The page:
This has to be the easiest but most effective thing I have made. With 4 weeks to go till the big day, I have started considering the things I may need after the baby is here and started googling cover ups for when I’m out and about and need to feed the baby. I found some really nice ones that seemed to be multi purpose, but for £30 – £50 I really couldn’t justify the cost. I did a quick search on Pinterest and found some tutorials and the simplest one seemed to be literally sewing the 2 ends together of some jersey. I found some jersey on ebay for £3.99 for a metre (including postage!), the quality is really good and its lovely and soft. Once it arrived it literally took a minute to whizz the 2 ends together
The result is a very effective cover up that can also be used as a scarf or cover for the pram/car seat etc, not bad for £4!!
I have just reached 29 weeks, and although the arrival of the baby still seems very far away, I’m aware that there’s not much time to get the nursery finished. I looked for a long time for a lampshade for the room (I’ve never been happy with the one that is currently in there) but never really found one that I liked. Since I teach the how to make a lampshade workshop for the Make and Do Studio, it seemed silly not to make my own!
I spotted some fabric that I liked when I was teaching a workshop for Maeri, it was exactly what I had in mind and I’m pretty sure it will have come from one of her trips to America. I bought the bits for the kit and after it sitting in my pile of things to do, I finally got round to making it today
I also decided to put a transparent diffuser in the bottom of the shade, it gives a slightly softer light, plus you don’t have to look at the horrible bits of the inside of the shade!
I’m really pleased with how it has turned out and looks great in the newly painted nursery!
Ever since before I was pregnant I had looked at Little Doolallys baby blanket patterns but never had the need to make one. One of the first things I did when I found out we were expecting was to order the yarn for her fantastic Hello Deer baby blanket. It was going to be my holiday project, being a little smaller than previous blankets it was perfect for making in the heat of the south of France. The pattern was straight forward to follow, and after a little of a panic on how to create the deer and a few tweets to Amy aka little Doolally, I was sorted. I managed to complete the bulk of the blanket whilst we were on holiday, then with a few extra days in the sunshine once home, the edging was also complete.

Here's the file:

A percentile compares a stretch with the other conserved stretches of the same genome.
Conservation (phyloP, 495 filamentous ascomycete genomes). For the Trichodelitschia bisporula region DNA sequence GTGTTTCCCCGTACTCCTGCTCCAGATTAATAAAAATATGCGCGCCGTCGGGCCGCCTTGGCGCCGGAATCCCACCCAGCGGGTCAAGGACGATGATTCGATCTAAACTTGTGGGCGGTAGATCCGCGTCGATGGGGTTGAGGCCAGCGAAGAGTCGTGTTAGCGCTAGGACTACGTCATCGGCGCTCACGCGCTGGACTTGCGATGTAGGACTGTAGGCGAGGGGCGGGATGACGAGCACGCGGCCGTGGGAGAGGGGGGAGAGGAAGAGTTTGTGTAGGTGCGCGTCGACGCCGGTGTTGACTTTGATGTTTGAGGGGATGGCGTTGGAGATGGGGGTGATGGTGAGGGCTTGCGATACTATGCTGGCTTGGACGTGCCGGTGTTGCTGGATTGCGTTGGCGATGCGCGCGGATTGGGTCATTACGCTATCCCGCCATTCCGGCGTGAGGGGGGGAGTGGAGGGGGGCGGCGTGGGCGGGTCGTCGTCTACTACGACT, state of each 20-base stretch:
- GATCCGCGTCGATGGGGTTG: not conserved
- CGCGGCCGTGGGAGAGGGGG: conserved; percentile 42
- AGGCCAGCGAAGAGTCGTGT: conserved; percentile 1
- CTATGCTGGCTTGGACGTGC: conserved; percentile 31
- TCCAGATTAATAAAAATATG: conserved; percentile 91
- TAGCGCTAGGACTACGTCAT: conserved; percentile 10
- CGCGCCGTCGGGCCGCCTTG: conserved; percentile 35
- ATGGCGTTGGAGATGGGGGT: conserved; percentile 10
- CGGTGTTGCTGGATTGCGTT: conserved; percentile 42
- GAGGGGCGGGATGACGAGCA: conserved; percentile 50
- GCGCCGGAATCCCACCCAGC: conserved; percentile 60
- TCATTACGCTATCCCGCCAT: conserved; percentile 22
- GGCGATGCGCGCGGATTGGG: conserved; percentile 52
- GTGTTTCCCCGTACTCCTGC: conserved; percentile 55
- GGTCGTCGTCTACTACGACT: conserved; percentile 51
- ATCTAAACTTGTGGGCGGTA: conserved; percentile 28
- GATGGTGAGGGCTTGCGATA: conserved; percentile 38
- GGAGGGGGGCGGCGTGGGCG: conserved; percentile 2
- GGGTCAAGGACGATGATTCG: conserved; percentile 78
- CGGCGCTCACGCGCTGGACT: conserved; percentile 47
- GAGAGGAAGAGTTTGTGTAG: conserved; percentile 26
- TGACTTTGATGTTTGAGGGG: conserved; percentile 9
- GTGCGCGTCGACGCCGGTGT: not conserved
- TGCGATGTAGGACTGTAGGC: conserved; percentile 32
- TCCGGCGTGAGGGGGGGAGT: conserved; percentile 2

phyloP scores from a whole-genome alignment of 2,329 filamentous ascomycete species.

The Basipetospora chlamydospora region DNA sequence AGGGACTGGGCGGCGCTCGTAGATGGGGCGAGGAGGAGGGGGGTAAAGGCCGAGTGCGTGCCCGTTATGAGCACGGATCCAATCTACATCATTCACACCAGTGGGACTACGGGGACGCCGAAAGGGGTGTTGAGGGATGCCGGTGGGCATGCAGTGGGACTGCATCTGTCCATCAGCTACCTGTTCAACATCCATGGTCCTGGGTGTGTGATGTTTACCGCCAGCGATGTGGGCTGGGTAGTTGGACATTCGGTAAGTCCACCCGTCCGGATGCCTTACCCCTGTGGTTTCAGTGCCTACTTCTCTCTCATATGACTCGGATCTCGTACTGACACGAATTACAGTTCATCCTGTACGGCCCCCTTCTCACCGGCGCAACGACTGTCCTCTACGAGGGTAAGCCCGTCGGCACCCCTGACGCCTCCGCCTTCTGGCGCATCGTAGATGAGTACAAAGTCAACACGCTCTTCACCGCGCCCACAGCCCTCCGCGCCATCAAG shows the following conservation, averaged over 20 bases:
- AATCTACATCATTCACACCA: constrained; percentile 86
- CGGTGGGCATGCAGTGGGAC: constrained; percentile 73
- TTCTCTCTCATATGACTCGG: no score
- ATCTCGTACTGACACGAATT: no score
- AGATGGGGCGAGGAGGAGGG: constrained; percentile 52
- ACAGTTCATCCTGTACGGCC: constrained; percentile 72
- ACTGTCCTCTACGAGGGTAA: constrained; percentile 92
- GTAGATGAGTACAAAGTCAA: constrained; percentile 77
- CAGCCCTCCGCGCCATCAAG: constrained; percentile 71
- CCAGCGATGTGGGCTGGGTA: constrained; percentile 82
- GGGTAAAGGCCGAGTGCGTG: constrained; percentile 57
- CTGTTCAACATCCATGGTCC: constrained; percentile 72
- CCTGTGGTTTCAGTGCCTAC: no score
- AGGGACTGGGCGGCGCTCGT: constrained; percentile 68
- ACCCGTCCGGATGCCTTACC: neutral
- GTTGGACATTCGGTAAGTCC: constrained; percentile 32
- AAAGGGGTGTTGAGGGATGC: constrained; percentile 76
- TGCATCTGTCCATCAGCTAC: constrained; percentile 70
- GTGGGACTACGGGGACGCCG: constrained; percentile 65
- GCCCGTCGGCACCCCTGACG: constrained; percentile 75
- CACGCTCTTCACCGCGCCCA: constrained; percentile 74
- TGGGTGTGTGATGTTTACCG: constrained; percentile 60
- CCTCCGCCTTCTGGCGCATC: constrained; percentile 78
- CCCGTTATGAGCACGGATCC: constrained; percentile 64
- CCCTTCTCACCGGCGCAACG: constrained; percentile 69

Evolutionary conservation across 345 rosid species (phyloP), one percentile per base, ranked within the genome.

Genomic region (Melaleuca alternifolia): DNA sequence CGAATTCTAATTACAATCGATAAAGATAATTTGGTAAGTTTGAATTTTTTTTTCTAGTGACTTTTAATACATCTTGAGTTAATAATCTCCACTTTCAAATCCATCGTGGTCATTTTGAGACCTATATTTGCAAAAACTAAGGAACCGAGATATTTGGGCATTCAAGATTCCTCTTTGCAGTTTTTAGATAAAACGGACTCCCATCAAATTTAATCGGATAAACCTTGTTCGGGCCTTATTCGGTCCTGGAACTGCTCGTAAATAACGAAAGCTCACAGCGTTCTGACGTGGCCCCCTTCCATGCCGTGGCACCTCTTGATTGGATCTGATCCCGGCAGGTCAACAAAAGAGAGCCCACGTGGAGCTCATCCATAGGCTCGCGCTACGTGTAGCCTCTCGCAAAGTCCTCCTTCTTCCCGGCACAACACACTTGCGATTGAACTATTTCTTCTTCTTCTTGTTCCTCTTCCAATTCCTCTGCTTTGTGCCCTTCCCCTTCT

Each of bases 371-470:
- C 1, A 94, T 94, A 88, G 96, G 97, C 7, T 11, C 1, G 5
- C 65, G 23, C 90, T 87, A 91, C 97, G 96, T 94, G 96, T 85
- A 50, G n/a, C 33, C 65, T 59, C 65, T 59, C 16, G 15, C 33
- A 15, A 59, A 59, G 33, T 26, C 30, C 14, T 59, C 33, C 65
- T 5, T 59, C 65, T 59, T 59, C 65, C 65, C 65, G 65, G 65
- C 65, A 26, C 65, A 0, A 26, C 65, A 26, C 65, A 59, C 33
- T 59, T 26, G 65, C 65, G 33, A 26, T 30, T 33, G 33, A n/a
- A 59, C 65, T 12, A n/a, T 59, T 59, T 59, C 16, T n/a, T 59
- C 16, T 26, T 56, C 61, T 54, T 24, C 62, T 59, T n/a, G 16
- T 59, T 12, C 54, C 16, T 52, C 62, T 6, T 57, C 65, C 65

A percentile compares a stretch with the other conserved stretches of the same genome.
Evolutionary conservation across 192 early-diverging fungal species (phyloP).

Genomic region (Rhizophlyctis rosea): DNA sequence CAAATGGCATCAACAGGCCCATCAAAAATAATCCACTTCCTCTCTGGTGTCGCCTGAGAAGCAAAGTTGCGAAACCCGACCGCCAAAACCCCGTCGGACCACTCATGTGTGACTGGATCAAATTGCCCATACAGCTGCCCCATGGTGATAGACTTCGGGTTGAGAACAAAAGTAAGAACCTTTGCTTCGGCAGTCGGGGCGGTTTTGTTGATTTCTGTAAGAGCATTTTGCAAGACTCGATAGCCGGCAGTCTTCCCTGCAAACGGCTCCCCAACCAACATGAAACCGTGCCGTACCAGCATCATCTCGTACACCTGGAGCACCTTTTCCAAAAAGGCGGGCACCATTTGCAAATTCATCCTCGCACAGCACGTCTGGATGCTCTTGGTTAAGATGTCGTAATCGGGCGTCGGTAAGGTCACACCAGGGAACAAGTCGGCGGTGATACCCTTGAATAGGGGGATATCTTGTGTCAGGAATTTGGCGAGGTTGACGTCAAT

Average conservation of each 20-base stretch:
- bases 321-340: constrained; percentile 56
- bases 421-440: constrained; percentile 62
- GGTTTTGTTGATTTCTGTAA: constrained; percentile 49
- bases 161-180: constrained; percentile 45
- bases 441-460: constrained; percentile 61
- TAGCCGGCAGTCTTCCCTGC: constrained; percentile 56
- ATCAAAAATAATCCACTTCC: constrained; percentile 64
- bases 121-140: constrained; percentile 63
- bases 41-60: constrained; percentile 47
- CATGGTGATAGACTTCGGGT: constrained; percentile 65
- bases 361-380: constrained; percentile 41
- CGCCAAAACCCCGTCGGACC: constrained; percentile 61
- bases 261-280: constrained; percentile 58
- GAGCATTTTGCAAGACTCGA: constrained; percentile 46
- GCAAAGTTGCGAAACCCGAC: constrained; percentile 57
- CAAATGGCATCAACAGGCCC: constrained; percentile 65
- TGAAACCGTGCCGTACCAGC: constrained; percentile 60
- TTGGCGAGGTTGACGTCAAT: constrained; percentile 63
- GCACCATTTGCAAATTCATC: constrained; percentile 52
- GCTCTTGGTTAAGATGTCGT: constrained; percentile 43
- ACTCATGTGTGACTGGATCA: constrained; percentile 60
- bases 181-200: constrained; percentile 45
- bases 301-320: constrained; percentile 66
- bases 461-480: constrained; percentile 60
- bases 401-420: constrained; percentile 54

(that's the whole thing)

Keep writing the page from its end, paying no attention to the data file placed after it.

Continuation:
Due to the way the deer is made, the back of the blanket has to be backed in fabric. I chose a flannel fabric with the guess how much I love you design on it.
It took me quite a while redoing a lot of the stitching when attaching it to the blanket, as I couldn’t quite get it right. It’s still not perfect but I am delighted with the finished design. It’s lovely and cosy and I can’t wait for baby Plant to arrive and try it!
Both my parents and I have been doing a lot of sorting in preparation for the baby arriving. Mum has been keen to find my baby clothes as well as all the toys, books etc etc that she’s kept for 33 years. She sent Dad into the loft and down came many bin bags of stuff that haven’t seen the light of day since I was in nappies. Out of one bag came a quilt with a story I felt I needed to share with you.
This quilt is probably nearly 80 years old and was sent to my Grandmother from her friend in Canada during the war. The quilt came in a parcel along with items that would have been considered a luxury during the war as well as the essential items that were rationed over here. My Mum remembers a label that was with the quilt and she thinks that it was handmade by a group of women similar to the WI. Sadly the label is no longer around however after a bit of googling, it seems like these initiatives were very common, with the Red Cross sending out over 20,000 handmade quilts from Nova Scotia in Canada. The detail of the quilt is amazing, the stitching is all done by hand and is perfect, with the colours as vibrant as they were all those years ago.
The quilt was passed on to my Mum from my Grandmother and was used by me as a child to play on. My Mum has now passed it on to me for our baby to grow up with. As I laid it out on the grass in the sunshine to take some photos, I couldn’t help be a little emotional to think of the history behind it and excited to think of the future and the happy memories we will create as a family.
I can’t believe how long it’s been since I last posted. I’m now 23 weeks pregnant and fast approaching the deadline for handing my dissertation in for my Masters degree. Needless to say my crafting has taken a backseat whilst I have my head in books as well as rejigging the house making room for the baby and all the paraphernalia that goes with it. However I have mamaged to squeeze in a few makes, things that are quick and easy but still very satisfying.
Last November, when I visited the handmade Christmas fair, I bought a kit to make some baby bibs. Initially these were to make for a friends baby that was due the following month, however I couldn’t resist keeping it for myself. The kit was from Eternal Maker and consists of some lovely soft cotton and some terry toweling material. The pattern and instructions are available on their blog and is very straightforwad to follow. I’d bought some gorgeous guess how much I love you flannel fabric for another project (blog post coming soon!) so was able to make 4 bibs (after buying some extra terry toweling) plus a burp cloth that I made up the measurements for to use an off cut of material.